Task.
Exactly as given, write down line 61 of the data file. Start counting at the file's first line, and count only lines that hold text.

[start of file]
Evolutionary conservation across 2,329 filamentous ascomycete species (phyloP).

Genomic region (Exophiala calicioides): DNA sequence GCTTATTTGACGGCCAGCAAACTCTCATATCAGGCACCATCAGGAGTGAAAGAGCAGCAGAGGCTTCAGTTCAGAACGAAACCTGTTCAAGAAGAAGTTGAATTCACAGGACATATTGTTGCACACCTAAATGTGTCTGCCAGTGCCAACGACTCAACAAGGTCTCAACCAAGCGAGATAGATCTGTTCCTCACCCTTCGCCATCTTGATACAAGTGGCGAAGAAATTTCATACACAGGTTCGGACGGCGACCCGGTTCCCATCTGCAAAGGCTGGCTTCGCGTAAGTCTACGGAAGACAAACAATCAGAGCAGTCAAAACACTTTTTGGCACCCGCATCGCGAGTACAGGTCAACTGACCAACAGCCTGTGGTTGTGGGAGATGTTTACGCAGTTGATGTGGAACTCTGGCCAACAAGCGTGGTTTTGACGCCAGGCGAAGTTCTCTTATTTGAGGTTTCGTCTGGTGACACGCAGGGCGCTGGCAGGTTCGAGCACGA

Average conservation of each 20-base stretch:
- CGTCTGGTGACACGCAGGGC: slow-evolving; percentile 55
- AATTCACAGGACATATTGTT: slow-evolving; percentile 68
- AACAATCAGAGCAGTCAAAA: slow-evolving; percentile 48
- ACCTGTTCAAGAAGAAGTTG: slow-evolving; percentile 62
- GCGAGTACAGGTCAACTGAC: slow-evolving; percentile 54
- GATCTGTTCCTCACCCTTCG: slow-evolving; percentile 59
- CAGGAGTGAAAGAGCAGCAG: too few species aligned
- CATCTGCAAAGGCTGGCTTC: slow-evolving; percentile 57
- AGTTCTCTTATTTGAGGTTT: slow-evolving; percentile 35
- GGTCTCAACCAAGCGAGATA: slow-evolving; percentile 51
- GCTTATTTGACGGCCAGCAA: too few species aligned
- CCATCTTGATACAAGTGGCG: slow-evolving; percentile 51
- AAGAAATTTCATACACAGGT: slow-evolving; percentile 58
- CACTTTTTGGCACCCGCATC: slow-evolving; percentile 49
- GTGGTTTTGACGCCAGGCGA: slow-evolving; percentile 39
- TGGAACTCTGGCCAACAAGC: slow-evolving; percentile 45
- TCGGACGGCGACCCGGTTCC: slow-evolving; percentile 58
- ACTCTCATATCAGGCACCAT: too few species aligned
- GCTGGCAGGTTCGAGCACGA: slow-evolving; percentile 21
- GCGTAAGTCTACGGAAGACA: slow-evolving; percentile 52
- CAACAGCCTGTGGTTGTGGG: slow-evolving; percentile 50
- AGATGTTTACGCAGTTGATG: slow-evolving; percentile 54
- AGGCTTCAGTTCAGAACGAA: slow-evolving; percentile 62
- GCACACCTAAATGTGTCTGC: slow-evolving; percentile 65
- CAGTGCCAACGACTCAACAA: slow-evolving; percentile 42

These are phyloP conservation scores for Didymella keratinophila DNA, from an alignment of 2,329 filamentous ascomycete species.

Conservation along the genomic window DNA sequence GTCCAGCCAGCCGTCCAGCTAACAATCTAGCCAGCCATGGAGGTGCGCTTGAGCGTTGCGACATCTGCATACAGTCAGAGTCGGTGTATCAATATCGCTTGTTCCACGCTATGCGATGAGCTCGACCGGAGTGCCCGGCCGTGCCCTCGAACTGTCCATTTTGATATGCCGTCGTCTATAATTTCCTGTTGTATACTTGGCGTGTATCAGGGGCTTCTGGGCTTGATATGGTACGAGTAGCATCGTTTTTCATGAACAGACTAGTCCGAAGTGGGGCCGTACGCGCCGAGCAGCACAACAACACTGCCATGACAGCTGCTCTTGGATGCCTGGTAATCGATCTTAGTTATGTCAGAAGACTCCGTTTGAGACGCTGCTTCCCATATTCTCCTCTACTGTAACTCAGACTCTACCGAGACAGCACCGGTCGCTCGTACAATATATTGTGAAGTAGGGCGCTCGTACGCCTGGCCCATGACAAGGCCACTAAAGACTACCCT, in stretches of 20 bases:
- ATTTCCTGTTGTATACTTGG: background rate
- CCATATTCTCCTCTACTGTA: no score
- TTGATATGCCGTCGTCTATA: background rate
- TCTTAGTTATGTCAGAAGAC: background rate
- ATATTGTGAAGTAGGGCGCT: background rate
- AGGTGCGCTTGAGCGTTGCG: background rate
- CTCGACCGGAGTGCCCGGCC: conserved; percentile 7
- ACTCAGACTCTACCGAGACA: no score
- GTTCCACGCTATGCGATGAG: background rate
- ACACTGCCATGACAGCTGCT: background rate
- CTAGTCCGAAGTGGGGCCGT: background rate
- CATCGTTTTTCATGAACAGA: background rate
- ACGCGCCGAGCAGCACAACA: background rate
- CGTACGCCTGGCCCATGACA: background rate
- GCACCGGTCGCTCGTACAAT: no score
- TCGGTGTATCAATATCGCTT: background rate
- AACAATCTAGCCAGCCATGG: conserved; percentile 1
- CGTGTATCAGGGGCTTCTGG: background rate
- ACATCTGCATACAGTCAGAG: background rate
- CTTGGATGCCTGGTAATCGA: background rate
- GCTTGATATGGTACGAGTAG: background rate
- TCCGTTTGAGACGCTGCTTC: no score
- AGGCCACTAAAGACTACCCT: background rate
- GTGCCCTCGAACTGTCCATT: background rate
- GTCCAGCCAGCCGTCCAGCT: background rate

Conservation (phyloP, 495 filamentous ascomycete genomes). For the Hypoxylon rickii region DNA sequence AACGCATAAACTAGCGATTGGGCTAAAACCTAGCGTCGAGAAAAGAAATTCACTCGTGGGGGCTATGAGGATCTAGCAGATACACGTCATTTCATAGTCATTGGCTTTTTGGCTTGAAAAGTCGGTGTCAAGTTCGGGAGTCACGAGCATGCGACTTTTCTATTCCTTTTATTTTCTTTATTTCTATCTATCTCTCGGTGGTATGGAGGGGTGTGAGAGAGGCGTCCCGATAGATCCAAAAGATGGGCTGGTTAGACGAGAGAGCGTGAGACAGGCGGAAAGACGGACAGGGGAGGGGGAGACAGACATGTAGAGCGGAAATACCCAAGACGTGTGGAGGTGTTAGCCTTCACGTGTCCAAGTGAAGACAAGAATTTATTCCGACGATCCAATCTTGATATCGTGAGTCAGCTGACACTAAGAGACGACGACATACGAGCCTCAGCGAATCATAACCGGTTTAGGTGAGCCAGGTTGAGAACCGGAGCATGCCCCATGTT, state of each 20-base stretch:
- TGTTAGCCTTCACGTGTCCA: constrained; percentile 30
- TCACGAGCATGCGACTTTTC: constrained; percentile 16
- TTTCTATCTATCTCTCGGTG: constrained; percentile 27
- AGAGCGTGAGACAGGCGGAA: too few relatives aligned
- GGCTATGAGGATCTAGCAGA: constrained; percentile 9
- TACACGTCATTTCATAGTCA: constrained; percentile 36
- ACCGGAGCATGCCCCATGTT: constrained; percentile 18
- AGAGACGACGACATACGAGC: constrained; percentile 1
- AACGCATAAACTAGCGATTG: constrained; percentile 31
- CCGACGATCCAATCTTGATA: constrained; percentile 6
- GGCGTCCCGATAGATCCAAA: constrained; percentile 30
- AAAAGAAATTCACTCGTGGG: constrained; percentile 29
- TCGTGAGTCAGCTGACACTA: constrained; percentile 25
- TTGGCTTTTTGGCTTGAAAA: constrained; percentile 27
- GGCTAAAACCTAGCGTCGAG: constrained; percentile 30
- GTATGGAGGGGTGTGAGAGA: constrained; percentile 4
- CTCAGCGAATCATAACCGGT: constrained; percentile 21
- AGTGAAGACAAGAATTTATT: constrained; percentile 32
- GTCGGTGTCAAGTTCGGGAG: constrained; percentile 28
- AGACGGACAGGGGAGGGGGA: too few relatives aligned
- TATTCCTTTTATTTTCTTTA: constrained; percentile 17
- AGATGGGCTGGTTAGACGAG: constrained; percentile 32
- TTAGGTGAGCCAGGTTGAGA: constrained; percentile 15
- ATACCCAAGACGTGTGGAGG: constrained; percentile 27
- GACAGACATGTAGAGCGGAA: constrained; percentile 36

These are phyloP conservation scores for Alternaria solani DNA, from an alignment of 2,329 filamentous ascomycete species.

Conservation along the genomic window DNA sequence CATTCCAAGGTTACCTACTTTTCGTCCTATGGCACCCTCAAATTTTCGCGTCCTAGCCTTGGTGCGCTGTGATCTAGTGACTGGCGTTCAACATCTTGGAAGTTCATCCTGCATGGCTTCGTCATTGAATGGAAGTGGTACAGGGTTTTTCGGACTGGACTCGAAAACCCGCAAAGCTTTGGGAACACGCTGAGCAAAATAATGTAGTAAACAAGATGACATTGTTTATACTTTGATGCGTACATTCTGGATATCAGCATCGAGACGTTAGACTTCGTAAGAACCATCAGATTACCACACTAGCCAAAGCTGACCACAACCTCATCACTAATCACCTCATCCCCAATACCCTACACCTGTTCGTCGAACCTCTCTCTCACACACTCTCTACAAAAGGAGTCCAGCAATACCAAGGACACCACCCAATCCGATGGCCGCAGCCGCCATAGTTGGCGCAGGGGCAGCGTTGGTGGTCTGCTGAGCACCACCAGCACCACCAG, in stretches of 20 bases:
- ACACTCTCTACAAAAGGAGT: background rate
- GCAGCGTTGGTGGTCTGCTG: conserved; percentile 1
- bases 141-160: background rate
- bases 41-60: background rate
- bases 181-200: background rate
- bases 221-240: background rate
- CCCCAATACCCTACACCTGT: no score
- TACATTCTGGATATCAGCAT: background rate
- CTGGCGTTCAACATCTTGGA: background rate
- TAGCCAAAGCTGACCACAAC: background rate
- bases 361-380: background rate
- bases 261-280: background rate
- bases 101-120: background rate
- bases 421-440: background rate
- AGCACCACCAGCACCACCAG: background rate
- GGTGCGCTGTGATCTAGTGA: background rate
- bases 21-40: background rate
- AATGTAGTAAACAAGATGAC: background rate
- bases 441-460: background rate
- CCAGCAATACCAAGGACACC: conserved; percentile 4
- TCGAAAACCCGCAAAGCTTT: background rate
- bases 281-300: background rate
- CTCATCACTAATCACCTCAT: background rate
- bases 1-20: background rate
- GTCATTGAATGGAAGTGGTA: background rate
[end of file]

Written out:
- GGCTATGAGGATCTAGCAGA: constrained; percentile 9